NAIROBI, Kenya, May 30 – Foreign Affairs Ministers from the East African Community countries are meeting in Tanzania to try find a solution for the Burundi political crisis triggered by a failed coup attempt.
Kenya’s Foreign Affairs Cabinet Secretary Amina Mohamed is among the officials converged in Dar es Salaaam to discuss the tense political situation in the small landlocked country which has witnessed scenes of violence since last month.
“The EAC ministers will also discuss the situation of Burundi refugees mainly in Tanzania and Rwanda,” she stated through her twitter handle.
At least 100,000 people are thought to have fled the country since the violence started and are now seeking refuge in neighboring countries, according to United Nations statistics.
Amina indicated that the meeting will consider reports by EAC Eminent Persons and the chairperson of the Council of Ministers on Burundi in finding a lasting solution ahead of a heads of state summit due Sunday.
The ministers meeting comes a day before Heads of States from the EAC countries converge to consider the resolutions, before making a recommendation.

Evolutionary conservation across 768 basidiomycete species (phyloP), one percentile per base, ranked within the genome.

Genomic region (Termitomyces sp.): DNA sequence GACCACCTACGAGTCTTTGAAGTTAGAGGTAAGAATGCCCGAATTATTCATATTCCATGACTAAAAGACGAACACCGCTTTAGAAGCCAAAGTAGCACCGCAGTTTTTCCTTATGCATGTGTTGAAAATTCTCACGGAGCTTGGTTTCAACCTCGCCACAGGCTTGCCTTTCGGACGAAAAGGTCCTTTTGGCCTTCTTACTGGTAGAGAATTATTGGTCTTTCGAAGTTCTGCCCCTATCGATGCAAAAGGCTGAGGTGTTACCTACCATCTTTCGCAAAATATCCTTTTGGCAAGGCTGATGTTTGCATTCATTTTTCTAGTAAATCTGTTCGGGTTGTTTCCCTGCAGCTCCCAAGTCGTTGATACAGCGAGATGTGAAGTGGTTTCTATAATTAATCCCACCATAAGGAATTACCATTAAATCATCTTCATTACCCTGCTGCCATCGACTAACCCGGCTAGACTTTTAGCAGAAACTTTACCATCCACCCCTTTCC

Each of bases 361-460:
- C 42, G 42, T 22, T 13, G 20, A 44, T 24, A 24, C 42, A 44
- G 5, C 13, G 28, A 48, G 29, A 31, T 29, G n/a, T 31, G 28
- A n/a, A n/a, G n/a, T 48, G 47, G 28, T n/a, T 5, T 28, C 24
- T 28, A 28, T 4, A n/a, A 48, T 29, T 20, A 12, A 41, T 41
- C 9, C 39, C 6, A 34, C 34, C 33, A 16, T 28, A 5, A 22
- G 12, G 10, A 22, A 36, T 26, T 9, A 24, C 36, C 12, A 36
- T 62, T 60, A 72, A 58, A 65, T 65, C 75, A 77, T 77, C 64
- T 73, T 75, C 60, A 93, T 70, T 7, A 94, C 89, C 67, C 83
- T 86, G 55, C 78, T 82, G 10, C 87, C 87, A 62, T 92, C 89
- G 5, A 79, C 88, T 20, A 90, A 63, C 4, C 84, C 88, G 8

It is a follow up of another meeting held there two weeks ago which was to be attended by Burundi President Pierre Nkurunziza who did not eventually attend it after receiving reports that a military General has attempted a coup which was thwarted two days later when he went back and took charge.
The opposition and rights groups in the country have been holding protests aimed at blocking President Pierre Nkurunziza from vying for a third term.
But even with international pressure to postpone the presidential elections, Nkurunziza insists the atmosphere is conducive for the polls and has insisted on being on the ballot.
International donors have since withheld support for the election, days after a key opposition figure Zedi Feruzi, the head of opposition party UPD was assassinated alongside his bodyguard in the Ngagara district of Bujumbura.
Feruzi, a member of the African nation’s relatively small Muslim community, was prominent in the opposition circles even though his party was not among the nation’s biggest.
The country is facing what observers see as its deepest crisis since the end of an ethnically fuelled civil war in 2005.